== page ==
Mosul dam was retaken with the help of the US
voicesRobert Fisk: Barack Obama is following the jihadists’ script
Arts and Entertainment
Michael Flatley prepares to bid farewell to the West End stage
danceMichael Flatley hits West End for last time alongside Team GB World champion Alice Upcott
Members and supporters of the lesbian, gay, bisexual, transgender (LGBT) community walk with a rainbow flag during a rally in July
Life and Style
Black Ivory Coffee is made using beans plucked from elephants' waste after ingested by the animals
food + drinkFirm says it has created the "rarest" coffee in the world
Arts and Entertainment
Loaded weapon: drugs have surprise side effects for Scarlett Johansson in Luc Besson’s ‘Lucy’
filmReview: Lucy, Luc Besson's complex thriller
Arts and Entertainment
Jamie T plays live in 2007 before going on hiatus from 2010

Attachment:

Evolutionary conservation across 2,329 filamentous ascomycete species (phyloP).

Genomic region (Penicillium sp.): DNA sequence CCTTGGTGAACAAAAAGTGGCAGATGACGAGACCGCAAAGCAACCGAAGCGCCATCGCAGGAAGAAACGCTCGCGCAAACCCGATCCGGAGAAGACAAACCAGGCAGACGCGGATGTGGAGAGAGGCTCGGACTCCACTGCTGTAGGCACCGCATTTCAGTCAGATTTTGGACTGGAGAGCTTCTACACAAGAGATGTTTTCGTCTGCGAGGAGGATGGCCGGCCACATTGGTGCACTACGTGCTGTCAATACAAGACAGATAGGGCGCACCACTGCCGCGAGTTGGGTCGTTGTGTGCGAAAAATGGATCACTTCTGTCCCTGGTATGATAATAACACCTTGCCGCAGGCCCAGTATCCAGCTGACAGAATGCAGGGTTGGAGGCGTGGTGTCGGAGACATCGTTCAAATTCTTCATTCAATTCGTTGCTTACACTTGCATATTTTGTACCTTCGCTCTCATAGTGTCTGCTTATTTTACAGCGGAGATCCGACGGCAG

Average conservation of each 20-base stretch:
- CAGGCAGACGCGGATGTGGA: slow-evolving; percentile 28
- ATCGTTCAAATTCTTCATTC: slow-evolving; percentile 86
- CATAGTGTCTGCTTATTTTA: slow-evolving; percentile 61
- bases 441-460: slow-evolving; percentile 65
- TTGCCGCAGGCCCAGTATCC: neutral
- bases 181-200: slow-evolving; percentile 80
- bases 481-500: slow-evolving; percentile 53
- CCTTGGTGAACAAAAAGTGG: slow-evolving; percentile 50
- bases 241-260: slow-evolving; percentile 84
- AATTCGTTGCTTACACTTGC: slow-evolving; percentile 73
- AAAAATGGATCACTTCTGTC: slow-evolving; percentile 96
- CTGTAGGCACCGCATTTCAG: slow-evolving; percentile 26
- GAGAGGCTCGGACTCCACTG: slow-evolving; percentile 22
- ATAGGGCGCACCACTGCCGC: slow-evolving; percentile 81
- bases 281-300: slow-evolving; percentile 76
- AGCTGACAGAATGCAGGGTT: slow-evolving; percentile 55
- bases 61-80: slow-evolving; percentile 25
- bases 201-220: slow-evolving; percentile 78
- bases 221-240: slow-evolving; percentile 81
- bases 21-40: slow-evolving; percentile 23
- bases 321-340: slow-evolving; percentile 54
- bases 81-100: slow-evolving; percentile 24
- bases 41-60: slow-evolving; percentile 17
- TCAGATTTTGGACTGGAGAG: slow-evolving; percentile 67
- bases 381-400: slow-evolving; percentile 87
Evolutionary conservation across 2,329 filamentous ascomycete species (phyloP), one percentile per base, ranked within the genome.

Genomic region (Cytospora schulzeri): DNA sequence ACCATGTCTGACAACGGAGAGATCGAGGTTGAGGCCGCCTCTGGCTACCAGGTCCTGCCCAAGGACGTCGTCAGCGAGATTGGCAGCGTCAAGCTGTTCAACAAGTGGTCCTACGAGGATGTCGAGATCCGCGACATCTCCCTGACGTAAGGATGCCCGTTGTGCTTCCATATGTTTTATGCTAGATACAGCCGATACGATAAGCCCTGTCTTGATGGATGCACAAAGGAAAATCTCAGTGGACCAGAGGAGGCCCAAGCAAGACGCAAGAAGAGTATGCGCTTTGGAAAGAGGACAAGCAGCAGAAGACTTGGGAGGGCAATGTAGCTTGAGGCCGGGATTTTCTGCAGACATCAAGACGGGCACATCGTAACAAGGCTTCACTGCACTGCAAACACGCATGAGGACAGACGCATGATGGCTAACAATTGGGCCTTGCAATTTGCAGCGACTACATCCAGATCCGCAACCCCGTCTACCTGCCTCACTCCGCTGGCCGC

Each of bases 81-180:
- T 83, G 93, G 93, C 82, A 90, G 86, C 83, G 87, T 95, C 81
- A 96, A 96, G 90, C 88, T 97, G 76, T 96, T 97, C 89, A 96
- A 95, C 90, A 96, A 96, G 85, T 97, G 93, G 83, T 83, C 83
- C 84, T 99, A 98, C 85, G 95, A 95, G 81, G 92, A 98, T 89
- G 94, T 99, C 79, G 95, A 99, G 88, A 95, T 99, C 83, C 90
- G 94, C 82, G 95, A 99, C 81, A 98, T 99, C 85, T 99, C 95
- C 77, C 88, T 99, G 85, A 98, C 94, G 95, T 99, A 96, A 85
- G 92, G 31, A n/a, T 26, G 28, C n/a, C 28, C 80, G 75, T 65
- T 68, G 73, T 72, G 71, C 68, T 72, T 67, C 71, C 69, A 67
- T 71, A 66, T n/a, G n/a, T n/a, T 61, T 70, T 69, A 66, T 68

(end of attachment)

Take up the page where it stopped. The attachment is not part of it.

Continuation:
arts + entsSinger-songwriter will perform on the Festival Republic Stage
Life and Style
food + drinkThese simple recipes will have you refreshed within minutes
Jermain Defoe got loads of custard
Caption competition
Caption competition
Latest stories from i100

Bleacher Report

Daily Quiz
Independent Dating

By clicking 'Search' you
are agreeing to our
Terms of Use.

Air strikes? Talk of God? Obama is following the jihadists’ script

Air strikes? Talk of God? Obama is following the jihadists’ script

The President came the nearest he has come yet to rivalling George W Bush’s gormless reaction to 9/11 , says Robert Fisk
Ebola outbreak: Billy Graham’s son declares righteous war on the virus

Billy Graham’s son declares righteous war on Ebola